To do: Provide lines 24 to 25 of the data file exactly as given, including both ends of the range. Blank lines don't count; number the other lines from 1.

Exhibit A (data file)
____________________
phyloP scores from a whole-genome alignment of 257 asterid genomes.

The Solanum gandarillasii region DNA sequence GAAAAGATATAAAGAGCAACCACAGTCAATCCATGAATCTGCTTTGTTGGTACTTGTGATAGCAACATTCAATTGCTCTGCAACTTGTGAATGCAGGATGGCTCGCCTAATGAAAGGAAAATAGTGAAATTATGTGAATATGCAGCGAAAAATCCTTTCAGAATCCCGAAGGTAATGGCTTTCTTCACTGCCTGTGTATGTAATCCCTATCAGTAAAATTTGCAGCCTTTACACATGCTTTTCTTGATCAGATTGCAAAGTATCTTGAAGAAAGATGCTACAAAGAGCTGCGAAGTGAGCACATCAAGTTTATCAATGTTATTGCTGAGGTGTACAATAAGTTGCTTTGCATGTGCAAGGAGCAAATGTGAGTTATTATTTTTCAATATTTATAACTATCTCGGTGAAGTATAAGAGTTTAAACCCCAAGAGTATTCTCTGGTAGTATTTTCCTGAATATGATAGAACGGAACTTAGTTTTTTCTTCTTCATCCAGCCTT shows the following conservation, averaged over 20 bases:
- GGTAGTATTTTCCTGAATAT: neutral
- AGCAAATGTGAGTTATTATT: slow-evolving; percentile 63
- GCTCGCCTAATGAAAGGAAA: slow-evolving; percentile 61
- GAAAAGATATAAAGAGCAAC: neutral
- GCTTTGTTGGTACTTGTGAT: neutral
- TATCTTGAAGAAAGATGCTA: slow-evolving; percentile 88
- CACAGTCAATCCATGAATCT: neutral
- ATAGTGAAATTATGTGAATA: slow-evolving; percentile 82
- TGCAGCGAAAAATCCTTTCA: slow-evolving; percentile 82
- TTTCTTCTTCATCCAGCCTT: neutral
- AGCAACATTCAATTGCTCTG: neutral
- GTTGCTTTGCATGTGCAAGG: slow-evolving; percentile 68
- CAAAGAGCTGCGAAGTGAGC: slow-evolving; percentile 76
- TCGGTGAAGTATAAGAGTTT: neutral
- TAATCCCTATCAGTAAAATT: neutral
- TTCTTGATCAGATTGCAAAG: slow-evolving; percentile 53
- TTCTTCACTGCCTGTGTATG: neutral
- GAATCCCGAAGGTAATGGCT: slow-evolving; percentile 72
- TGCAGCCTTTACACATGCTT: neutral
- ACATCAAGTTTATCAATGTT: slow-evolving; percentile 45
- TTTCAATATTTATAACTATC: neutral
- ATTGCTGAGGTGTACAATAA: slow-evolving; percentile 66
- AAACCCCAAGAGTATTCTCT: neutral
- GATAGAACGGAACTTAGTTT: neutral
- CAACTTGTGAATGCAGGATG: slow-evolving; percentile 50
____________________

- ATTGCTGAGGTGTACAATAA: slow-evolving; percentile 66
- AAACCCCAAGAGTATTCTCT: neutral